Hutchinson, W.R.: Teaching an agent to speak and listen with understanding: Why and how? In: Proceedings of the Intelligent Information Agents Workshop, CIKM, Baltimore,
  15. 15.
    Hutchinson, W.R.: The 7G operant behavior toolkit: Software and documentation. Behavior System, Boulder, COGoogle Scholar
  16. 16.
    Ito, A.: How do selfish agents learn to cooperate? In: Langton, C.G., Shimohara, K. (eds.) Proc. Artificial life 5, pp. 185–192. MIT Press, Cambridge (1996)Google Scholar
  17. 17.
    Kaelbling, L.P., Littman, M.L., Moore, A.W.: Reinforcement learning: a survey. Journal of Artificial Intelligence Research 4, 237–285 (1996)Google Scholar
  18. 18.
    Langton, C.: Artificial life. In: Langton, R.E. (ed.) Proc. Artificial Life, pp. 1–47. Addison-Wesley, Reading (1987)Google Scholar
  19. 19.
    McFarland, D.: Towards Robot Cooperation. In: Proc of the International Conference on Simulation of Adaptive Behavior: From Animals to Animats 3, pp. 440–444 (1994)Google Scholar
  20. 20.
    Murciano, A., Millán, J.R.: Learning signaling behaviors and specialization in cooperative agents. Adaptive Behavior 5(1), 5–28 (1997)CrossRefGoogle Scholar
  21. 21.
    Sidowski, J.B.: Reward and Punishment in a Minimal Social Situation. Journal of Experimental Psychology 55, 318–326 (1957)CrossRefGoogle Scholar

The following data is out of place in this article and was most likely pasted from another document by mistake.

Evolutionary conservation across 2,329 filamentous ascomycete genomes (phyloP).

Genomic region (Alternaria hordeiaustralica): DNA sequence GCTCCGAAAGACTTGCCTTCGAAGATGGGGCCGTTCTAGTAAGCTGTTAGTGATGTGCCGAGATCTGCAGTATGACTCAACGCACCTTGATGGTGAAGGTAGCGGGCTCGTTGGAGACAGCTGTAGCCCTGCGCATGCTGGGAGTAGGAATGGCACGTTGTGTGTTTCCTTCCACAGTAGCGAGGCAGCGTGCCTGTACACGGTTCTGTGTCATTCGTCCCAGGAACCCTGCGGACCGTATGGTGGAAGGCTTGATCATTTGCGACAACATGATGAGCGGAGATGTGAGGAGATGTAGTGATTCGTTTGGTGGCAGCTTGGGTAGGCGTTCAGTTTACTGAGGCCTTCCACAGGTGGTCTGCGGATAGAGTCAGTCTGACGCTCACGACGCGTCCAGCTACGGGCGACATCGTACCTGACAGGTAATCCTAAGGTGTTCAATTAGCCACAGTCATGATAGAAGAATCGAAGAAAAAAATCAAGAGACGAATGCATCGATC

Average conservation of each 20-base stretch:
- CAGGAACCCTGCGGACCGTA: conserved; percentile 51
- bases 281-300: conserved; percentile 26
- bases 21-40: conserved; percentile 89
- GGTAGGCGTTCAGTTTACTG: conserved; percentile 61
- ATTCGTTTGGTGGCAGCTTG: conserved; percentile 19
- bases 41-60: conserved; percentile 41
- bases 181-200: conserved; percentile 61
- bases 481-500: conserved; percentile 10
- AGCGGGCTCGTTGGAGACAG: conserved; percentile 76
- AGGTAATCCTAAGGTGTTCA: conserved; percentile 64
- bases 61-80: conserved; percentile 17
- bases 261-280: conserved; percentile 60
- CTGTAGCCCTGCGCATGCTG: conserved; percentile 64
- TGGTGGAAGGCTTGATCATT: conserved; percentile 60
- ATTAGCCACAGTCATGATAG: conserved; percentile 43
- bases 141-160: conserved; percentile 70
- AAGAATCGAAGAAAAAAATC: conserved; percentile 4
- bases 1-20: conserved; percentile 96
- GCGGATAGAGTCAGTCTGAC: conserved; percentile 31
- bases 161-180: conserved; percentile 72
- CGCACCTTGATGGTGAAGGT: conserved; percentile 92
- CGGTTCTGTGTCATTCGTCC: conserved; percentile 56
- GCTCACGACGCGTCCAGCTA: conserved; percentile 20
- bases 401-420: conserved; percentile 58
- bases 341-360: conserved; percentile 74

22. 22.
    Sidowski, J.B., Wyckoff, B., Tabory, L.: The influence of reinforcement and punishment in a minimal socila situation. Journal of Abnormal Social Psychology 52, 115–119 (1956)CrossRefGoogle Scholar
  23. 23.
    Skinner, B.F.: The behavior of organisms. Prentice Hall, Englewood Cliffs (1938)Google Scholar
  24. 24.
    Skinner, B.F.: Science and human behavior. Macmillan, New York (1953)Google Scholar
  25. 25.
    Skinner, B.F.: Selection by consequence. Science 213, 501–514 (1981)CrossRefGoogle Scholar
  26. 26.
    Staddon, J.E.R.: Adaptive Behavior and Learning. Cambridge University Press, Cambridge (1981)Google Scholar
  27. 27.
    Staddon, J.E.R., Zhang, Y.: On the Assignment-of-Credit Problem in Operant Learning. In: Caumais, M.L., Grossberg, S. (eds.) Neural Network model of Conditioning and Action, Laurence Erlbaum, Hillsdale (1991)Google Scholar
  28. 28.
    Sutton, R.S., Barto, A.G.: Time-Derivative Models of Pavlovian Reinforcement. In: Gabriel, M., Moore, J. (eds.) Learning and Computational Neuroscience: Foundations of Adaptive Networks, pp. 497–537. MIT Press, Cambridge (1990), Google Scholar
  29. 29.
    Sutton, R.S.: Reinforcement Learning. MIT Press, Cambridge (1998)Google Scholar
  30. 30.
    Theraulaz, G., Pratte, M., Gervet, J.: Behavioural profiles in Polistes dominulus (Christ) wasp societies: a quantitative study. Behaviour 113, 223–250 (1990)CrossRefGoogle Scholar
  31. 31.
    Thorndike, E.L.: Animal Intelligence: An experimental study of the associative process in animals. Psychology Monographs 2 (1898)Google Scholar
  32. 32.
    Thorndike, E.L.: Animal Intelligence: Experimental studies. MacMillan, New York (1911)Google Scholar
  33. 33.
    Watkins, C.J.C.H., Dayan, P.: Q-Learning. Technical Note. Machine Learning 8(3), 279–292 (1992)zbMATHGoogle Scholar
  34. 34.
    Wilson, E.O.: The Insect Societies. The Belknap Press, Harvard University Press (1971)Google Scholar

Copyright information

© Springer-Verlag Berlin Heidelberg 2000

Authors and Affiliations

  • Samuel Delepoulle
    • 1
    • 2
  • Philippe Preux
    • 2
  • Jean-Claude Darcheville
    • 1
  1. 1.UPRES-EA 1059: Unité de Recherche sur l’Evolution du Comportement et des ApprentissagesUniversité de Lille 3Villeneuve d’Ascq CedexFrance
  2. 2.Laboratoire d’Informatique du LittoralCalaisFrance

Personalised recommendations